Among the fleet of devices in an office, a printer is often seen as a dumb, not-so-intelligent computer peripheral that normally occupies space in a corner and comes to life whenever a print command is given.
Among the fleet of devices in an office, a printer is often seen as a dumb, not-so-intelligent computer peripheral that normally occupies space in a corner and comes to life whenever a print command is given. Make no mistake, printer technology has grown by leaps and bounds in recent years and nowadays, the printer is web-connected, it has all the hardware and software just like a PC. A printer is also able to upload data into the cloud, retrieve them and even print. In short, printers are making businesses more efficient, said Leong Han Kong, vice-president, Printing Systems, Asia Pacific & Japan, Hewlett-Packard.
India is a large and growing market for HP, especially for its printing business. The HP vice-president feels “the innovations and solutions that HP has can bring good value to some of the programmes the Indian prime minister Narendra Modi is rolling out across India, such as the Digital India, Smart Cities and other e-governance programmes.”
Not just in hardware, but in software and services as well—HP has been known for years as an innovator in the technology industry. Back in 1980, using licensed copier technology from Canon, HP researchers added an optical package and other engineering innovations to help the Palo Alto, California-based firm create the first commercial laser printer for general office use. The printer was so quiet it could be used in a library.
Cut to present. Innovation is accelerating HP’s printer business like never before and recently, the tech behemoth announced new enterprise class LaserJet printers and multifunction printers (MFP) that work much more quickly, use less energy and deliver increased protection against malicious attacks. “HP is accelerating innovation to help businesses succeed and push the envelope on what they have ever experienced in speed, energy savings, security and design,” Leong said.
The stronger security is part of a broader HP strategy to provide the deepest security across PCs and printers. According to Leong, protecting against security breaches is one of the biggest challenges our customers face. “HP is helping customers secure their devices, documents and data by defending our enterprise printers with the strongest protection in the industry. HP has been in the laser printing business for the last 30 years and we have been the leader for the last 30 years too.”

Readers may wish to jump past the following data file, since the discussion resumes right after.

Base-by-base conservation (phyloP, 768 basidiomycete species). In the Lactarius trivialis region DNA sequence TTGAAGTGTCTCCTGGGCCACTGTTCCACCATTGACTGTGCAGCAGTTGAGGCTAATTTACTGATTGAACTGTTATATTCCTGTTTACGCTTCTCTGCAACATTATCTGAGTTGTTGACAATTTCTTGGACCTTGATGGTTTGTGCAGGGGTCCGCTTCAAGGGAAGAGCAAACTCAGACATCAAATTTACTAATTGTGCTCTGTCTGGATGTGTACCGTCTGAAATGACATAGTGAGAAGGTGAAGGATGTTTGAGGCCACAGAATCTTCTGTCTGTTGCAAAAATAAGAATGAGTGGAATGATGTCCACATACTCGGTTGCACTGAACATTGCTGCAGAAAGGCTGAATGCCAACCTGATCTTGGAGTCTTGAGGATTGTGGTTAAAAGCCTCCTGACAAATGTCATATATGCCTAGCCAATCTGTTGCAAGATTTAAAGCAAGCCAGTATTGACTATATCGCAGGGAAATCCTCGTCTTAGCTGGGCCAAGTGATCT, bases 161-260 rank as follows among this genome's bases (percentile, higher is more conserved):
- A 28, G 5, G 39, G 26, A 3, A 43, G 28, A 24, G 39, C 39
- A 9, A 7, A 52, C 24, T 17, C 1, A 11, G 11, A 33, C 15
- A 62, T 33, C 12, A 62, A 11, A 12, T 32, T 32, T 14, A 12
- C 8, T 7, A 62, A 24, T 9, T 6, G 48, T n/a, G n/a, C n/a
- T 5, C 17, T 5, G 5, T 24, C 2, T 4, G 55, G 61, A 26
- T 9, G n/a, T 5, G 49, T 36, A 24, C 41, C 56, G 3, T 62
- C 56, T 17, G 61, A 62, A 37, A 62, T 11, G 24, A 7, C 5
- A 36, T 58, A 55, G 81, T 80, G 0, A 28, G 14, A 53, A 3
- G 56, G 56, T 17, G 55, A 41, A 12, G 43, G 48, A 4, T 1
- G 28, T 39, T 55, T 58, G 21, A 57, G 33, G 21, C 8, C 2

Without doubt, printer security is a topic of growing importance. According to the Ponemon Institute, 64% of IT managers believe their printers are likely infected with malware. At the same time, 56% of enterprise companies ignore printers in their endpoint security strategy. To help address this gap, HP is delivering its new HP Enterprise printers and MFPs with advanced security features built into them. These include HP SureStart, which enables detection of and self-healing recovery from malicious BIOS attacks; Whitelisting, which ensures only known, good firmware can be loaded and executed on a printer; Run-time Intrusion Detection, a new feature providing in-device memory monitoring for malicious attacks.
The new HP LaserJet 400 series printers and MFPs provide the speed and efficiency to keep businesses at their most productive with the fastest first page out, fastest two-sided printing and lowest energy consumption in their class. The new HP LaserJets will also help secure businesses print environment, from boot up to shut down, by bringing built-in security features such as job storage and PIN Printing.
In India, according to the HP vice-president, the company has a leading position in the printer business. “It is also a market which is growing very fast; especially in the upcountry geographies, we see a lot of business potential. Initiatives particularly those of Digital India are of great interest to HP. We are working with our India team and our partners in India to size up the potential and we will be fairly involved in working with the government to share with them the solutions and offerings that HP can provide to the government’s initiatives.”
Talking about some of the industry trends, Leong said that mobile printing will see tremendous growth, not only in the business side but also in the home side. “If you look at the home user, many of them store their documents or photographs on the smart devices or the mobile phone and I think many of them are not aware how easy it is to take a print out from their mobile devices.”
Leong said, “Today many of our print drivers are built into smartphone operating systems such as iOS and Android. By detecting the printer with those capabilities you just need to press the print button—printing is very simple and easy.
Likewise, many business users are on the go and they want to print anytime and anywhere. Today all that mobile printing technology is available in HP. We see mobile printing as a very key focus for us.”
On the government’s Make in India initiative, the HP vice-president said, “Clearly we would continue to evaluate different manufacturing sites and with the new government being more active in terms of promoting India as a site for manufacturing, HP will definitely be very open to evaluate.”
(The correspondent was in Beijing at the invitation of HP)